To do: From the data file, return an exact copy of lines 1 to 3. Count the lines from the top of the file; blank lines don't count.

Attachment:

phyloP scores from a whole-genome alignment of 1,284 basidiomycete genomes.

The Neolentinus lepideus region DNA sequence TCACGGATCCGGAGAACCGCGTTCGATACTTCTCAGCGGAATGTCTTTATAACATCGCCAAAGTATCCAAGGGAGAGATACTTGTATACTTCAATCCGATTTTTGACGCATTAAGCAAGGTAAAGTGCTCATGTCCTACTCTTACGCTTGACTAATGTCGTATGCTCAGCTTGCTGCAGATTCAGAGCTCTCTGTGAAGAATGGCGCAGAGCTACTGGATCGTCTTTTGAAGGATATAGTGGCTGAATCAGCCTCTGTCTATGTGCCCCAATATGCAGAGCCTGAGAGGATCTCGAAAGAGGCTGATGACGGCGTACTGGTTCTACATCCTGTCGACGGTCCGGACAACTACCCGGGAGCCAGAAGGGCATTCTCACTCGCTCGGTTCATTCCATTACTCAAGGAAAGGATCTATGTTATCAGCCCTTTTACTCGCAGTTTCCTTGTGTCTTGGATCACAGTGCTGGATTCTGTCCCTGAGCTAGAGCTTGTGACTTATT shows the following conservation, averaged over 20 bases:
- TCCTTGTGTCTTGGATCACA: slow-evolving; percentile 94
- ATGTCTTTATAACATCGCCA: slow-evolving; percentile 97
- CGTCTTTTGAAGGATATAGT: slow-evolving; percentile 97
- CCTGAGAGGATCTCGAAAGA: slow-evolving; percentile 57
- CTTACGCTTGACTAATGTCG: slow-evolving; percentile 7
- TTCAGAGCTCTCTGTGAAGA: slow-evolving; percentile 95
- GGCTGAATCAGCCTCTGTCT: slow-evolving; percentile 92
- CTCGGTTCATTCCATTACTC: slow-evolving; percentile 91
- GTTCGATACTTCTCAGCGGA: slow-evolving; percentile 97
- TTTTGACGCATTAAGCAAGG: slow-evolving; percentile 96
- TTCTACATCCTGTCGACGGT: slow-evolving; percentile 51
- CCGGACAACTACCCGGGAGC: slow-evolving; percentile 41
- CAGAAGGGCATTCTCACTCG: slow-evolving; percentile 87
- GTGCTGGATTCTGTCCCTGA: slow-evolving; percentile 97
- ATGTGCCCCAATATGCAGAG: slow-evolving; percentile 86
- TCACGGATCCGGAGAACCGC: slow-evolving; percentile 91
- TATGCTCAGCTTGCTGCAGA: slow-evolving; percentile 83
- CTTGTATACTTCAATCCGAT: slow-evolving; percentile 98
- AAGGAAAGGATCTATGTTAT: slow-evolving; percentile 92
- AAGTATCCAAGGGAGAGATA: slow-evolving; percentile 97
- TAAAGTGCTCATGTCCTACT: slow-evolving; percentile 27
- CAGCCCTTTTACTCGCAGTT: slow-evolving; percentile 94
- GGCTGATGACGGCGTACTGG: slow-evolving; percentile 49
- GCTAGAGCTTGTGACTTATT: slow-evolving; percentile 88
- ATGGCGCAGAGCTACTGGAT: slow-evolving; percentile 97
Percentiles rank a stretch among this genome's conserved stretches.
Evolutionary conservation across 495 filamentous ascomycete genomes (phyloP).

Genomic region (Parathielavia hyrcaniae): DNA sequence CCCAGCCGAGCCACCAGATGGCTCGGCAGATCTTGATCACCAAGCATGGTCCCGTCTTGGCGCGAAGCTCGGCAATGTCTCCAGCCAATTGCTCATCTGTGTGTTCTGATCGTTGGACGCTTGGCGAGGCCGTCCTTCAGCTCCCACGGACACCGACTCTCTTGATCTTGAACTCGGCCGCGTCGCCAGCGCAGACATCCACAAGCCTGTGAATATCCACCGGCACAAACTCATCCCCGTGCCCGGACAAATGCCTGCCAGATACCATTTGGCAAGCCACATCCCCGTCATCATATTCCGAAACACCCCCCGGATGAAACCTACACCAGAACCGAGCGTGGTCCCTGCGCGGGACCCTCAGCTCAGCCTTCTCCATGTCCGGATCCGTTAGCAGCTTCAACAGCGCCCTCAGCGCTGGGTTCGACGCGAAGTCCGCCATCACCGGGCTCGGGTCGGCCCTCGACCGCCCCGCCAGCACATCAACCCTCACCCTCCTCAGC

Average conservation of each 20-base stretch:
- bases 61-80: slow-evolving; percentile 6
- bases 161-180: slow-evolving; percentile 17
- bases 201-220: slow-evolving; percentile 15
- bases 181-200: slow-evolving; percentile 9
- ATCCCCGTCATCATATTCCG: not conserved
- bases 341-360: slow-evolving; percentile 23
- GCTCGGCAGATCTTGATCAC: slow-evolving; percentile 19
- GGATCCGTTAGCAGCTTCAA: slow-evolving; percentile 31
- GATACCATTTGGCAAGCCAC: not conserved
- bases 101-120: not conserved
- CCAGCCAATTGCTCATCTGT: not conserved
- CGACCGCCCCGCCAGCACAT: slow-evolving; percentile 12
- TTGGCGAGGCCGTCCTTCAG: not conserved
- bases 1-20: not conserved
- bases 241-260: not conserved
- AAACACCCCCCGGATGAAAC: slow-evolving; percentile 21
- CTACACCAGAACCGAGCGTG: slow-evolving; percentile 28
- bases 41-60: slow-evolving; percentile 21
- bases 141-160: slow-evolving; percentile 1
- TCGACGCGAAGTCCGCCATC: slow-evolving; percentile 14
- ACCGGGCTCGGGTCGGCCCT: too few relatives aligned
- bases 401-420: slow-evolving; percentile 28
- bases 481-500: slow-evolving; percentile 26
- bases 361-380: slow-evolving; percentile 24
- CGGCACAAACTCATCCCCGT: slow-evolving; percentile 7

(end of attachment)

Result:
phyloP scores from a whole-genome alignment of 1,284 basidiomycete genomes.

The Neolentinus lepideus region DNA sequence TCACGGATCCGGAGAACCGCGTTCGATACTTCTCAGCGGAATGTCTTTATAACATCGCCAAAGTATCCAAGGGAGAGATACTTGTATACTTCAATCCGATTTTTGACGCATTAAGCAAGGTAAAGTGCTCATGTCCTACTCTTACGCTTGACTAATGTCGTATGCTCAGCTTGCTGCAGATTCAGAGCTCTCTGTGAAGAATGGCGCAGAGCTACTGGATCGTCTTTTGAAGGATATAGTGGCTGAATCAGCCTCTGTCTATGTGCCCCAATATGCAGAGCCTGAGAGGATCTCGAAAGAGGCTGATGACGGCGTACTGGTTCTACATCCTGTCGACGGTCCGGACAACTACCCGGGAGCCAGAAGGGCATTCTCACTCGCTCGGTTCATTCCATTACTCAAGGAAAGGATCTATGTTATCAGCCCTTTTACTCGCAGTTTCCTTGTGTCTTGGATCACAGTGCTGGATTCTGTCCCTGAGCTAGAGCTTGTGACTTATT shows the following conservation, averaged over 20 bases:
- TCCTTGTGTCTTGGATCACA: slow-evolving; percentile 94